Well, 40 seats do for the near-term. But after that. . . ?
Gary S. Vasilash
Editor-in-Chief, AutoBeat Group
Rather than the standard black-and-white used to camouflage vehicles under development, SEAT celebrates its Catalan roots
To get a sense of just how serious HP (www8.hp.com/us/en/printers/3d-printers.html) is about actually doing high-volume manufacturing with its new Jet Fusion 5200 3D printing system, know that when introducing the unit, which literally uses what can be considered print heads that provide a building speed on a machine of up to 309 in3/hr, Ramon Pastor, general manager and global head of Plastics Solutions at HP 3D Printing & Digital Manufacturing, talks about having a machine that has “industrial level overall equipment effectiveness,” the sort of thing that one might hear regarding a machining center, and points out that because HP is a mass manufacturer it understands such things as the process capability index (Cpk), so the company has devised process control software for the 5200 Series that includes a machine-learning algorithm, which means that the printer will get closer and closer to its target value. “We are delivering a Cpk of 1.3,” Pastor says, adding, “We ask our vendors for 1.3.”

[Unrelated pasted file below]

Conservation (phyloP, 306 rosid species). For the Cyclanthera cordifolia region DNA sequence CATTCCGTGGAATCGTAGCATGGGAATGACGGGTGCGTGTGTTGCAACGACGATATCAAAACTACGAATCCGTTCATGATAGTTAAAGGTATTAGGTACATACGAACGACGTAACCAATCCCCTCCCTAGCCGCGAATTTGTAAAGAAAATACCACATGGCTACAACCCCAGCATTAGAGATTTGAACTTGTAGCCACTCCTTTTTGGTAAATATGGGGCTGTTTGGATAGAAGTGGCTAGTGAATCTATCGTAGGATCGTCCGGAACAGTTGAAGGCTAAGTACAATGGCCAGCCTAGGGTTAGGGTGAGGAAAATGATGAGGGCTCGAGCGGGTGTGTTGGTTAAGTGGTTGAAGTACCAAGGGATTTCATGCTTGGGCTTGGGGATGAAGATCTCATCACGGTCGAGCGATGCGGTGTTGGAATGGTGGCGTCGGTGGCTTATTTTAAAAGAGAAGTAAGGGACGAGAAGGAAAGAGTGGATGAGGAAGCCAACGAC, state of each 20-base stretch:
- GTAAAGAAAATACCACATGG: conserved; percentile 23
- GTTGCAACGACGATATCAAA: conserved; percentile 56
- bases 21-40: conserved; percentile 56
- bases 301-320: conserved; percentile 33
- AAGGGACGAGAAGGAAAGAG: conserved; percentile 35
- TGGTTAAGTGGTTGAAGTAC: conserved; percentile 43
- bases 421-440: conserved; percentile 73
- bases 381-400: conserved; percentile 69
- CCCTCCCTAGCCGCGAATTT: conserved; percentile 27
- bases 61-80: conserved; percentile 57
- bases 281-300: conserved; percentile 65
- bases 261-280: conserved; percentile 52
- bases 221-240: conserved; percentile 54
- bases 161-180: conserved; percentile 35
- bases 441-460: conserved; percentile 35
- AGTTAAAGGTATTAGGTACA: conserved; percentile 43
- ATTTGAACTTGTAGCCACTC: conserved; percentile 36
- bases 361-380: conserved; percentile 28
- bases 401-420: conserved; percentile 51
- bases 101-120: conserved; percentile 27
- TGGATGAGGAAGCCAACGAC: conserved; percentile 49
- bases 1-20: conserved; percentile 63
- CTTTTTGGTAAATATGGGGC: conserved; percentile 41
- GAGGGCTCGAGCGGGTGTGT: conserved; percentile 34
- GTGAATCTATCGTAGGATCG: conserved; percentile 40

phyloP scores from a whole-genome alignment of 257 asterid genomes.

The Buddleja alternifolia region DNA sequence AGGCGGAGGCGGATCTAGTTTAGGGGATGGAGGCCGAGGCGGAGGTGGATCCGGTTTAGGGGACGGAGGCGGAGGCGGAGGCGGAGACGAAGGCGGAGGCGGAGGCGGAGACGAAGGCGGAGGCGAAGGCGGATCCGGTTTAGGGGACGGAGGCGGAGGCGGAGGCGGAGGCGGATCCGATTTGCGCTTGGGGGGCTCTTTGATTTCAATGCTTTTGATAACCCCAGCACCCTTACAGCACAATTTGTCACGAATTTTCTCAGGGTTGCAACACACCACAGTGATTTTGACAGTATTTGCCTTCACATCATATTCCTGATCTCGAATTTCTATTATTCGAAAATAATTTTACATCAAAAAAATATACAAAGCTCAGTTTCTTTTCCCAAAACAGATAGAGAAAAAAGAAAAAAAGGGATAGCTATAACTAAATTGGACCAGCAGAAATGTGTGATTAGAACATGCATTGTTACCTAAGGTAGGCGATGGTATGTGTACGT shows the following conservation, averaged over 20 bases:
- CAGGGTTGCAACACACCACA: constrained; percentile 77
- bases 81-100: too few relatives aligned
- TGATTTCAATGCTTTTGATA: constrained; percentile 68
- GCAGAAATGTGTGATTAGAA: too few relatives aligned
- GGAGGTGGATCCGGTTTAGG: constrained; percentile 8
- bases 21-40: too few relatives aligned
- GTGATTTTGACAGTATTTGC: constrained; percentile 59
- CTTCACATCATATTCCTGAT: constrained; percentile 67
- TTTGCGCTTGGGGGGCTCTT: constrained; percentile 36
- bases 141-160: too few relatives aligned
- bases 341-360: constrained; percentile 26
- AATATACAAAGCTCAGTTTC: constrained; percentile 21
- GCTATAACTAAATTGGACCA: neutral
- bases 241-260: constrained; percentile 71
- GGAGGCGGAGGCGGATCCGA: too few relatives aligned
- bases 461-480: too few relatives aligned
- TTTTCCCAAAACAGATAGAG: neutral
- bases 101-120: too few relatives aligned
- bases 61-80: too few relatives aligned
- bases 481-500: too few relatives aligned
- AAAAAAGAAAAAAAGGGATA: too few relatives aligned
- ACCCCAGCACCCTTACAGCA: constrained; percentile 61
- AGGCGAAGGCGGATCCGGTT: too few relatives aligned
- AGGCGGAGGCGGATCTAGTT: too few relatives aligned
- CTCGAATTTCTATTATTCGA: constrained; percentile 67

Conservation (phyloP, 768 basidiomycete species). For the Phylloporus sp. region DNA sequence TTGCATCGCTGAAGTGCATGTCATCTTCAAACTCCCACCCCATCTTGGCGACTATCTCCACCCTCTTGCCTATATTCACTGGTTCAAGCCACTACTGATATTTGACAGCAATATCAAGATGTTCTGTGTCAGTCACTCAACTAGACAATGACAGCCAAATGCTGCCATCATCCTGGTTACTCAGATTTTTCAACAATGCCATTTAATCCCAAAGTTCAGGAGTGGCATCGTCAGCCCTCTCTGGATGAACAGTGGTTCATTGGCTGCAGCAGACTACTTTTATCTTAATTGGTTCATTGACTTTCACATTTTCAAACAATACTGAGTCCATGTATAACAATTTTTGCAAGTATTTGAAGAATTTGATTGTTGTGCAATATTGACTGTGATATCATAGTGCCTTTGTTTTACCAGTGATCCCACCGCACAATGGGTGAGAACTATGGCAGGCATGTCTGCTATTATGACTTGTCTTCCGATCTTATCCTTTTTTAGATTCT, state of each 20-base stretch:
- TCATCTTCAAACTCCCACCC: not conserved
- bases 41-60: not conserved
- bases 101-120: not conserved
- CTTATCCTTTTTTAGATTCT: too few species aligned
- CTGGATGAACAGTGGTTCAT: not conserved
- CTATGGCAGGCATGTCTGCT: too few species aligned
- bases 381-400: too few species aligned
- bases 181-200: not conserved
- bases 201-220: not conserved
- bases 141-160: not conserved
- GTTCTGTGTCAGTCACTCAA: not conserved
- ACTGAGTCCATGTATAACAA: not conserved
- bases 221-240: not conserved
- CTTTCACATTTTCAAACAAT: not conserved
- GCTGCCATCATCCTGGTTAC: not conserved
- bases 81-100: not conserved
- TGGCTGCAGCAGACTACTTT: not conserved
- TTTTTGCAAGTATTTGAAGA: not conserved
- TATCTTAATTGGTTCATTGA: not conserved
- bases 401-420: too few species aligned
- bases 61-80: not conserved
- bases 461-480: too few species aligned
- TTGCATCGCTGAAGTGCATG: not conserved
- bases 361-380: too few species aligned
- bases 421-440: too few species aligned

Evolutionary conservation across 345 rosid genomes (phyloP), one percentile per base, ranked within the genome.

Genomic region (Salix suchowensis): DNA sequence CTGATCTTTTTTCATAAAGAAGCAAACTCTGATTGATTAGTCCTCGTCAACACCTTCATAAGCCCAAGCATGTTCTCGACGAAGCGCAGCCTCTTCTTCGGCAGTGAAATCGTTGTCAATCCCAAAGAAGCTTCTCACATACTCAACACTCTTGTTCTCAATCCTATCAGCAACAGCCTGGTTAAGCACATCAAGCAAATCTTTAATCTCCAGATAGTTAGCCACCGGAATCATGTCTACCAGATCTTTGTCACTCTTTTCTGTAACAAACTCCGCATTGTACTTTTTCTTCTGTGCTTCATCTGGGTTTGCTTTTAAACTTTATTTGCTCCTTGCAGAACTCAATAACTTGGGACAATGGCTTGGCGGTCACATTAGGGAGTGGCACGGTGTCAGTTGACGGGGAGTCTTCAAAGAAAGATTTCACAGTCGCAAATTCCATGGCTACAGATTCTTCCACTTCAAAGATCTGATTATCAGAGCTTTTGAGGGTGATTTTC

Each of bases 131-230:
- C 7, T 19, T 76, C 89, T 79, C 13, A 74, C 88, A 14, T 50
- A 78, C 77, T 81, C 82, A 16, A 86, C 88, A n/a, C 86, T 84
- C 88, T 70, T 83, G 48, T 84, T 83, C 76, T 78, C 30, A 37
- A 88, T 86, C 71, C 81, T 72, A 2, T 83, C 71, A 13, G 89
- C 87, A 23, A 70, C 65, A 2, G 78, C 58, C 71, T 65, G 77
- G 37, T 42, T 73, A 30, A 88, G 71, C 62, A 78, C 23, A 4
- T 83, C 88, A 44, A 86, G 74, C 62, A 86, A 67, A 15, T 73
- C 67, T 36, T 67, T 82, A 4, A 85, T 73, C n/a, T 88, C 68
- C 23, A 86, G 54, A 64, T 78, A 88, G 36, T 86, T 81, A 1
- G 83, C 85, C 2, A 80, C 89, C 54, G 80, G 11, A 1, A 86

There are three machines in the series, the 5200, 5210 and 5210 Pro, which is a capability walk toward more functionality and capability.
“We are building a new market, a digital manufacturing market,” Pastor says, so to that end they are assiduously working with other companies, be they users (e.g., Jaguar Land Rover, whose Ben Wilson, additive manufacturing manager, said, “Our work with HP to advance our knowledge and in-house capability in 3D printing has been an important step toward production of quality parts to support current and aftermarket customers.
#HP #Siemens #BASF
Production applications targeted within four years
The key to using new thermoplastics to demanding automotive applications is backing up the material with performance metrics, says Jud Gibson at DSM Engineering Plastics Inc. in Troy, Mich.
“Siemens and HP are thinking ahead to the future and are bringing together the best from both companies in a complete, industry-specific solution that will accelerate the adoption of industrial additive manufacturing and help our customers to increase flexibility, efficiency, and speed of digital manufacturing.”
#supplier #Jaguar #Jaguar Land Rover
When replacing steel parts with magnesium, plastics or other lightweight materials, it’s critical to get functional prototypes into test quickly. Here are top options that lend themselves to quick-turn, fully functional prototypes.